Press play on the video above to get to know Reid's special acoustic guitar for yourself, and keep checking back to GRAMMY.com for more episodes of It Goes to 11. 

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How Youth-Run Label Syryn Records Supports Up-And-Coming Artists, Music Industry Hopefuls

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How Youth-Run Label Syryn Records Supports Up-And-Coming Artists, Music Industry Hopefuls

Born out of the pandemic, Syryn Records offers young future music professionals real-world experience in the industry — and what they've done with it is impressive.

GRAMMYs/Aug 15, 2022 - 02:49 pm

The COVID-19 lockdown forced many people to get creative with how they connected with each other and interacted with the world. The leaders of Girls Rock Santa Barbara were no different, but they also had a pressing decision to make: Skip their annual sleep-away summer camp for school-aged girls and gender expansive kids, or adapt their programming for the newly all-remote world.

This is how Syryn Records  — a youth-run record label dedicated to supporting young female-identifying and gender expansive artists as they grow their careers in music — was born.

 The label's teen interns built Syryn from scratch, running the label's day-to-day operations while also collaborating on the development of branding, website and social media.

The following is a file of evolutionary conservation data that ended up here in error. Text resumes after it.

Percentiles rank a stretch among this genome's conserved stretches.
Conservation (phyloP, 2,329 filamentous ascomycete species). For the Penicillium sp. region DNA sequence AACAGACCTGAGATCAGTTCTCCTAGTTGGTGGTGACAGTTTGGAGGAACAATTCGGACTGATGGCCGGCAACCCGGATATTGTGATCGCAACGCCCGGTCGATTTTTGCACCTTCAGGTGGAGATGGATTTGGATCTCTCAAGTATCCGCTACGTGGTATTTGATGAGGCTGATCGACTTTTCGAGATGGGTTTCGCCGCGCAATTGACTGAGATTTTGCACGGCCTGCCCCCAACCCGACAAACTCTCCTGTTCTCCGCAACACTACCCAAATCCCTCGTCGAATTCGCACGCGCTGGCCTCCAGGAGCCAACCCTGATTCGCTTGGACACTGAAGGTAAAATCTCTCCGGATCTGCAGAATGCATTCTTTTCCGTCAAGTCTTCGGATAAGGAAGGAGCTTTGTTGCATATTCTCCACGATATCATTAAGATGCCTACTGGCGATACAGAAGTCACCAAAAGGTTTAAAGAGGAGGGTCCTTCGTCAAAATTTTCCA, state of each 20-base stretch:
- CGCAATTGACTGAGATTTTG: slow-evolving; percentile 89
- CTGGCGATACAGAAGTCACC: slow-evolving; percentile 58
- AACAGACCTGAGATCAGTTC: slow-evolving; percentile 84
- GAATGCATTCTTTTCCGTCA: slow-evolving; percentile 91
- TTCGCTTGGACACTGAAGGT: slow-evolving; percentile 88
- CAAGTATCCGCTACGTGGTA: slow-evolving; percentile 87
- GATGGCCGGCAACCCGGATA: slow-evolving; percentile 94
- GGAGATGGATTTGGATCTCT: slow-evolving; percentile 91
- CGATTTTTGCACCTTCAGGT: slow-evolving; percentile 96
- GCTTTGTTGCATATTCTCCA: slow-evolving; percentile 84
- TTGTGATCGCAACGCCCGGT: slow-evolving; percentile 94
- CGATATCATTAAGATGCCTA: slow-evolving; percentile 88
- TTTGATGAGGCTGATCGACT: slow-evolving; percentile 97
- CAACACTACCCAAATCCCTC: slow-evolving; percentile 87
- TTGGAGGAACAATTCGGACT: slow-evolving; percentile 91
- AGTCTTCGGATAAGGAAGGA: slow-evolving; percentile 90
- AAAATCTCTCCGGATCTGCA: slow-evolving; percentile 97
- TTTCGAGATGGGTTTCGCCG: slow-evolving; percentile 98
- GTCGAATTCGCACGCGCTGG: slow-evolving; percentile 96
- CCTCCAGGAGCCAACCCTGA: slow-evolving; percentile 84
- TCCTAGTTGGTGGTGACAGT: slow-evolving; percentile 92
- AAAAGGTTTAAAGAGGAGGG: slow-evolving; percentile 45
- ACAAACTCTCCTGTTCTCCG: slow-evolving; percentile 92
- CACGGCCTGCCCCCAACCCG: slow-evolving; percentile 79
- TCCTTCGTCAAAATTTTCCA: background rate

While the first cohort of Syryn interns released singles from seven artists and contributed to creative assets for those releases, second session interns are signing artists. Twenty-one-year-old Heaven Lee is Syryn's first signed artist, and will release her debut single on the label later this year. The Syryn squad also kept busy creating an online publication called GRL Mag, and doing TikTok reports from concerts.

Now firmly on the other side of lockdown, the spring 2022 cohort of 39 interns hosted the first IRL Syryn event in April: a showcase concert featuring Heaven and other young up-and-coming artists at The Rattle in Los Angeles. The next cohort is to continue to support Heaven, sign another artist or two, and release another compilation album to support even more young artists.

In addition to supporting young artists, Syryn nurtures its interns — some of whom are aspiring artists themselves, while others are into visual art or see themselves on the business side of the industry. The internship offers them real world experience, as well as industry connections through weekly mentorship meetings with female musicians and music industry professionals. The 24 mentors for the spring session included Kate Nash, Megan Mitchell, LATASHÁ and myself, representing music journalism.